I also wanted to give gratitude for a woman called Grace. Eric’s service was held in Strathfield which is a bit of a distance from where we live on the Central Coast. I didn’t want the stress of us all getting ready early in the morning, rush hour traffic and the risk of being late … we also had animals to consider. So, I decided Toni and I would stay in Strathfield the night before, and Mr P would see to the animals in the morning and drive down to pick us up when he was ready. We let the apartments know what time we would be there so everything could be relaxed. However, when we got there, we discovered our room had not been cleaned. We waited and waited and waited. The woman on the desk did her best to chase up the cleaners. “They’re new” she said, “But they are really good, so you know your room will be spotless.” As more time passed, she came out with coffee, Lamingtons and apologies for us.
Nearly two hours ticked by and I could see Toni just needed to rest. The point came when I had to say something to the lovely woman on the desk. I explained our situation, why we were there and that the whole idea was so we could check in and relax before contemplating the huge day ahead. There was something about the woman that reminded me of my own loving gran and my mother-in-law. She was so chatty and caring – it seemed such a rare thing in Sydney to meet someone that treated us as family (terrible thing to say but true). As if to emphasise the point, she went to her handbag and took her own money out (something my gran used to do each time I visited).
“Please, please take this. Get some dinner on me,” she implored. I was so shocked and if I’m honest a little embarrassed.
”No, no I can’t take that”, I said pushing the money back toward her. The money was pushed back and forth a few times until I accepted it – as graciously as I could. “OK, maybe we will go and get something to eat. Thank you.” I had hoped by the time we got back maybe we would be able to get in our room. I also hoped the woman would be reimbursed by the business for her generosity.
As it turned out, it was three hours before we got into our room. We were so exhausted by that point, but we ate well. And the room really was spotless.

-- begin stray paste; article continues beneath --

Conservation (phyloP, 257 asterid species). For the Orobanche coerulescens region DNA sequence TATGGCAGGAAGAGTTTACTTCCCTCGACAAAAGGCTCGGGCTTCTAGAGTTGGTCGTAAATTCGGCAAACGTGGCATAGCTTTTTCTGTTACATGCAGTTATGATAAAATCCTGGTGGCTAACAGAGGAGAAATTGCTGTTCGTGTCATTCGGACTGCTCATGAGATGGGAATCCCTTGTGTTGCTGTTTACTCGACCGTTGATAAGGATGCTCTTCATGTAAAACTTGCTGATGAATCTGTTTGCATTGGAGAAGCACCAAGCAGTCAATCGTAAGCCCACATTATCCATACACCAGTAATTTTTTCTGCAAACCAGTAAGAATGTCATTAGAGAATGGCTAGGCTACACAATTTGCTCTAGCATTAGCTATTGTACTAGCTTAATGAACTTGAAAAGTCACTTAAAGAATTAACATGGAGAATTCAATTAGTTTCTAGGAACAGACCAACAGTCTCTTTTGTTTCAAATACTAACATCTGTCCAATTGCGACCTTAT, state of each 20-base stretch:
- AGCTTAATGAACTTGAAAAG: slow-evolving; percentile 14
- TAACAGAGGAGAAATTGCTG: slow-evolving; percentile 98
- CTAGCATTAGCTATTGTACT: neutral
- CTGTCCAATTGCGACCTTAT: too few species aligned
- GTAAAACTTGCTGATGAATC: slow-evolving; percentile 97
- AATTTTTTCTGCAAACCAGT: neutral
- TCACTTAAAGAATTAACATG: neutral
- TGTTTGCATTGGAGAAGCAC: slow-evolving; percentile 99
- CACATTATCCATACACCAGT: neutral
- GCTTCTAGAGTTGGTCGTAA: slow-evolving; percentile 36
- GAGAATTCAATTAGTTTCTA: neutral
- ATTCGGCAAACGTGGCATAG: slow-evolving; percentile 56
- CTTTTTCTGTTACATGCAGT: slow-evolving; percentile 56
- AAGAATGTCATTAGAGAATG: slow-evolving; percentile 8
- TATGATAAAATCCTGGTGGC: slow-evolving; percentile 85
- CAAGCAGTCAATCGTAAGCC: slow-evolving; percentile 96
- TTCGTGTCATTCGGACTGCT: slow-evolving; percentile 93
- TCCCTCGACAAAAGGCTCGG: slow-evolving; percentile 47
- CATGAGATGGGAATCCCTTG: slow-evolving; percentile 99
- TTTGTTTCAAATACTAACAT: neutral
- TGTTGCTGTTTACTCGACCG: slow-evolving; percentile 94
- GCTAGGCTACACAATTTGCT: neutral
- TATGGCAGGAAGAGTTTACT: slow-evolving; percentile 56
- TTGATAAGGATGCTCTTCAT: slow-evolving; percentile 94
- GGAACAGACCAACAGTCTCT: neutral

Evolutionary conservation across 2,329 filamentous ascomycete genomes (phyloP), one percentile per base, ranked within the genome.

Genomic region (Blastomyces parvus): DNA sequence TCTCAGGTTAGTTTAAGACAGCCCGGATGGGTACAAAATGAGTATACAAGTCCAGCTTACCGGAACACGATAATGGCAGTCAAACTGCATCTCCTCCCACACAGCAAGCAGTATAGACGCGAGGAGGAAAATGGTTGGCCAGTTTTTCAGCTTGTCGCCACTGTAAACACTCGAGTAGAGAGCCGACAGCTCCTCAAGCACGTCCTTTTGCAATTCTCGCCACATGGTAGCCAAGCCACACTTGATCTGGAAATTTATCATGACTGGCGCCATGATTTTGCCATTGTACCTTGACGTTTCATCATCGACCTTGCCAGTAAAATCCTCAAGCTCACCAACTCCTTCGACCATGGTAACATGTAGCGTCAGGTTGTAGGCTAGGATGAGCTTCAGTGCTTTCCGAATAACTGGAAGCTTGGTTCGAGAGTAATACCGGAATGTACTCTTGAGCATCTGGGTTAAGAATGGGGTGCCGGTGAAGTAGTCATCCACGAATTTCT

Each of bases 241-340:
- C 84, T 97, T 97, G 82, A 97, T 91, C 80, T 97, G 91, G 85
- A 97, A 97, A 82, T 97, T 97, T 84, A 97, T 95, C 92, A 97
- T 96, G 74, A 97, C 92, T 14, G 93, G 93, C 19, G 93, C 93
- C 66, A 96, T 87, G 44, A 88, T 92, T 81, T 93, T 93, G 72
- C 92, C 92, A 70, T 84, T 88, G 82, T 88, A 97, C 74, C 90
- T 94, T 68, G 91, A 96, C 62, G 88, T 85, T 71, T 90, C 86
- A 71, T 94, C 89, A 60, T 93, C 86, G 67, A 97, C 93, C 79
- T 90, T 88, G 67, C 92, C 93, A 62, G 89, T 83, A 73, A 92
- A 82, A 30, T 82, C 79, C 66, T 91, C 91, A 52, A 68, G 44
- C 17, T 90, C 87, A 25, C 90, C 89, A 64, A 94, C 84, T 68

The next morning Grace handed me an envelope with a note. She had refunded the money on the room and asked me to give Toni $50 to buy herself some flowers. She hugged me and spoke about life and love and how we must grab every piece of happiness in life, wherever we find it because God wants us to be happy. She then led me down the hallway to her own little kitchenette area and told me to make sure Toni had food before the big day. I think I cried at that point and Amazing Grace hugged me until I stopped. I really felt my mother’s strength and my grandmother’s love channelled through her so that I could be strong for Toni and anyone else who needed it that day.
What a beautiful gift of a woman. I couldn’t help but think, ‘how magical that she was in that place at that time’ as though her presence had been orchestrated from above.
There have been so many moments of kindness from neighbours bringing soup and flowers, to family sending cards and flowers and text messages from across the miles. The neighbour in the property next to us has even made her little cottage available to Toni, and we have been there most days, feeding and caring for her horse. Animals are such amazing therapy and I have been able to reflect on how grateful I am for all of this care and compassion around us.
As we approach the next milestone of the 40th Day Mass I wanted to reflect on the Mass held for Eric. The actual service feels too private to write about here. Sacred. Though I do want to share a couple of things because it brought comfort. If you are going through your own painful time or dark night of the soul, this may help you too,